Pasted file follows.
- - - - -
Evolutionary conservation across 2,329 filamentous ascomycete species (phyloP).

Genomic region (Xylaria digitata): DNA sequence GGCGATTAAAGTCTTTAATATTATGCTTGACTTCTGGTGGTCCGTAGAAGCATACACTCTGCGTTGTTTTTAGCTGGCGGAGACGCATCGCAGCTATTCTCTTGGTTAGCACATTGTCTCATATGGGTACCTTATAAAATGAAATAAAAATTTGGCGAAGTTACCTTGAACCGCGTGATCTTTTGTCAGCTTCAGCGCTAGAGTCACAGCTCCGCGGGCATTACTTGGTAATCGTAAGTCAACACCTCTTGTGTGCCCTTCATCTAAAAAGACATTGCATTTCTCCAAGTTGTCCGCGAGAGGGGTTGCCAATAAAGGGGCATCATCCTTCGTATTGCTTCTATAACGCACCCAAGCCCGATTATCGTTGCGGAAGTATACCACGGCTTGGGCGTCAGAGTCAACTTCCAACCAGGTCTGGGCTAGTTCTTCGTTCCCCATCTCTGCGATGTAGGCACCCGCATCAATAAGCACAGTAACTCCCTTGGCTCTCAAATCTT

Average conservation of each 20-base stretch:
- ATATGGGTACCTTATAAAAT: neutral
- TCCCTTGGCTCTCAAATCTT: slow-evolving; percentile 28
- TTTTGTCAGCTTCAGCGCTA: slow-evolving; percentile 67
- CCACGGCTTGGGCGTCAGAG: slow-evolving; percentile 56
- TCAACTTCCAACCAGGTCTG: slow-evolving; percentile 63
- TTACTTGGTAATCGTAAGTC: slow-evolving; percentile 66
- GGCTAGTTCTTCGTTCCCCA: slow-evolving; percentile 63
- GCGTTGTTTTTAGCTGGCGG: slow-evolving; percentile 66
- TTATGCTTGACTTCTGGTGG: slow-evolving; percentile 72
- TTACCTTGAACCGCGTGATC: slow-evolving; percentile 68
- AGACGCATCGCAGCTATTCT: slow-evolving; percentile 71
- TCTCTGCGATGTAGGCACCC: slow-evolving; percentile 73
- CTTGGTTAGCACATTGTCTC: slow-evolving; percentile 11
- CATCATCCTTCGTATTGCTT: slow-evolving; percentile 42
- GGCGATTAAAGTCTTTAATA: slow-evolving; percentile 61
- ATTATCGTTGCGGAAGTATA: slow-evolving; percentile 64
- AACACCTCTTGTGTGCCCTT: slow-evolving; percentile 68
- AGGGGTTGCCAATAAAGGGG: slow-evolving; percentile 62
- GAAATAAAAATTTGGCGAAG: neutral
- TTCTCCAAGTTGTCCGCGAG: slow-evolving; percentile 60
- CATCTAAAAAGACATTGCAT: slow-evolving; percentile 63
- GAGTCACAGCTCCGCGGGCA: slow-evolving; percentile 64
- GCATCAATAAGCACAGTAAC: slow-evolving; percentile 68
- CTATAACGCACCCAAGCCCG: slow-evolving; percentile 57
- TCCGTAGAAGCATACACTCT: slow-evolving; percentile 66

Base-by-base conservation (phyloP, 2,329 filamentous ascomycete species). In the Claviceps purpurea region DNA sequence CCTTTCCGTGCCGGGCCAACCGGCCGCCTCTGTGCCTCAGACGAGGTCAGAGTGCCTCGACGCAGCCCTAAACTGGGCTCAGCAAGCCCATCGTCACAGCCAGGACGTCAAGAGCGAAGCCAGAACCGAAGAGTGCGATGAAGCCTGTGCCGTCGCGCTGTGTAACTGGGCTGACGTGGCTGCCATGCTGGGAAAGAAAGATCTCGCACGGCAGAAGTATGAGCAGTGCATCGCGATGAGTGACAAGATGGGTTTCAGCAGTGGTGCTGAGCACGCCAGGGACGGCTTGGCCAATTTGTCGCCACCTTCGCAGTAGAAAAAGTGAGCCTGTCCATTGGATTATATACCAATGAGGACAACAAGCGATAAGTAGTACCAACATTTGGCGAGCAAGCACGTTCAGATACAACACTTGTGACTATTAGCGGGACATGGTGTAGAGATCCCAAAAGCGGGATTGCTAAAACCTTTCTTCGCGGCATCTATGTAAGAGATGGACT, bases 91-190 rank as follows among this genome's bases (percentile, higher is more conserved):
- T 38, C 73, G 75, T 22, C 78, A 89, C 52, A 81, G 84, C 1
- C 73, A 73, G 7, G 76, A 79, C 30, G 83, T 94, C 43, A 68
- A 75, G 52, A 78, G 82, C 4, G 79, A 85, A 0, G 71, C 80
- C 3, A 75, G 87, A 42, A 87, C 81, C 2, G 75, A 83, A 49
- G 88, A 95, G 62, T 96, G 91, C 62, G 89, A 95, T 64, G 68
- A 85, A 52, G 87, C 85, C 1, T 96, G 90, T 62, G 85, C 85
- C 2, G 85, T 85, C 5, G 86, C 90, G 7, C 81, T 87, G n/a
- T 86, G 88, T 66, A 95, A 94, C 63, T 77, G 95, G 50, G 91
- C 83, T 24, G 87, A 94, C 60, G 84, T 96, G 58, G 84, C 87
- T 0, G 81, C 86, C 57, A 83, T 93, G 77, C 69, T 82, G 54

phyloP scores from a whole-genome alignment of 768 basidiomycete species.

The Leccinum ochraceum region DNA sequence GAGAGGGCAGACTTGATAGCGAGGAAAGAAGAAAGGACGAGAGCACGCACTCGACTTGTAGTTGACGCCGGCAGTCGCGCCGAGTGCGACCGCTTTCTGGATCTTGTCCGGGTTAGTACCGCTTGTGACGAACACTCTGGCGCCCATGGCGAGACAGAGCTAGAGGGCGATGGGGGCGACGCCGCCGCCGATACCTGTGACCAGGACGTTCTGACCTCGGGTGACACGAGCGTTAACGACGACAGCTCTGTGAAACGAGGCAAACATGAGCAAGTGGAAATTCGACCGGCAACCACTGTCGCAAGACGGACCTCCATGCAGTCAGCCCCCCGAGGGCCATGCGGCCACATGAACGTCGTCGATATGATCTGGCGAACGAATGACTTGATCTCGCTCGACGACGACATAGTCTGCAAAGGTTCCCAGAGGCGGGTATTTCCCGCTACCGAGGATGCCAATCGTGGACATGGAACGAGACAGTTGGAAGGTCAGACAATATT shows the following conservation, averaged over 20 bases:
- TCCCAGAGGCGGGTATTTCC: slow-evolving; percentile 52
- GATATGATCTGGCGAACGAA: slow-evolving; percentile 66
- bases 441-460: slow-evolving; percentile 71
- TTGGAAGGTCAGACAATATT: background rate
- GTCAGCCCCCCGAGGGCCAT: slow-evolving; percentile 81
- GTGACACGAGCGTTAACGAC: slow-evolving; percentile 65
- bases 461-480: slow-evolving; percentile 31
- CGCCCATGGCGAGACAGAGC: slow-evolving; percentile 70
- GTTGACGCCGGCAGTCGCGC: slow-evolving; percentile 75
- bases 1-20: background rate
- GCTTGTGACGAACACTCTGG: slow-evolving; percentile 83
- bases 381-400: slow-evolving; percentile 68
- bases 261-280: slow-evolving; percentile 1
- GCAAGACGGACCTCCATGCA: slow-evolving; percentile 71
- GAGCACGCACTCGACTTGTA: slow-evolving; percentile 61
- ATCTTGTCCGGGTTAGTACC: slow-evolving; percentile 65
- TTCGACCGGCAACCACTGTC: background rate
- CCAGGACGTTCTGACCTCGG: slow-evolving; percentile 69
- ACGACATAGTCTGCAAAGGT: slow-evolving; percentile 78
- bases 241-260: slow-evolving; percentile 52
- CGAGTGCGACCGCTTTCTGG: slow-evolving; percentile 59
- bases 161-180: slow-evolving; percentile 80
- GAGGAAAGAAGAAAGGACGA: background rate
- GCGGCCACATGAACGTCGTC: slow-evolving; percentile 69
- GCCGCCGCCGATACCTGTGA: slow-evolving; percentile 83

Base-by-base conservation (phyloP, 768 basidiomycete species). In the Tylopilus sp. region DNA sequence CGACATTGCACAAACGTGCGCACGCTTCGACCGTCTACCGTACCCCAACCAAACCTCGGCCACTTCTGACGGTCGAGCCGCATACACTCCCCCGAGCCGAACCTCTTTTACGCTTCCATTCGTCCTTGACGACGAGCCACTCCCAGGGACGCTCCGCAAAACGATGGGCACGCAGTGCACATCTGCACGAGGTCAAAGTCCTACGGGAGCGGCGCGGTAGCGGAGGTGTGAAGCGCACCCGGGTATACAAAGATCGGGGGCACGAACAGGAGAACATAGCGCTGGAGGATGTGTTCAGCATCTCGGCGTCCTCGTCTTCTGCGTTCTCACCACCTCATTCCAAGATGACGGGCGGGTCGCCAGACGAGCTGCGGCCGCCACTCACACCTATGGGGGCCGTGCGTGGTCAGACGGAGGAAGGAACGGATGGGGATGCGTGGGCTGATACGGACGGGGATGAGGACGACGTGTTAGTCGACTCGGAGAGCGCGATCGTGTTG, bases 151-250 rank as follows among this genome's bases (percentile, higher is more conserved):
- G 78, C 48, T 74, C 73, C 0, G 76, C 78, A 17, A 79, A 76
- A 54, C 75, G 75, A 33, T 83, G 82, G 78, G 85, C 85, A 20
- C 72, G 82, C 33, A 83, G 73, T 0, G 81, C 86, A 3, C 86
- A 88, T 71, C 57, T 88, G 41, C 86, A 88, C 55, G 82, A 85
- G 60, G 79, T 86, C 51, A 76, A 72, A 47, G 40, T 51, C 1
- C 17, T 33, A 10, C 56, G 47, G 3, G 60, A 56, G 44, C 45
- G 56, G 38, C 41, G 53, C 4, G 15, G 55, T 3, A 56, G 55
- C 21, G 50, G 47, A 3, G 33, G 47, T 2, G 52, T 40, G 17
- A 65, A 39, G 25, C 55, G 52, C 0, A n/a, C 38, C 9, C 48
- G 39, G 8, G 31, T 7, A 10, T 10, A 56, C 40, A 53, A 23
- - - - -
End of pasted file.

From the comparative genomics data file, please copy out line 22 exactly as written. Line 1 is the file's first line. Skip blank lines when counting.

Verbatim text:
- GAAATAAAAATTTGGCGAAG: neutral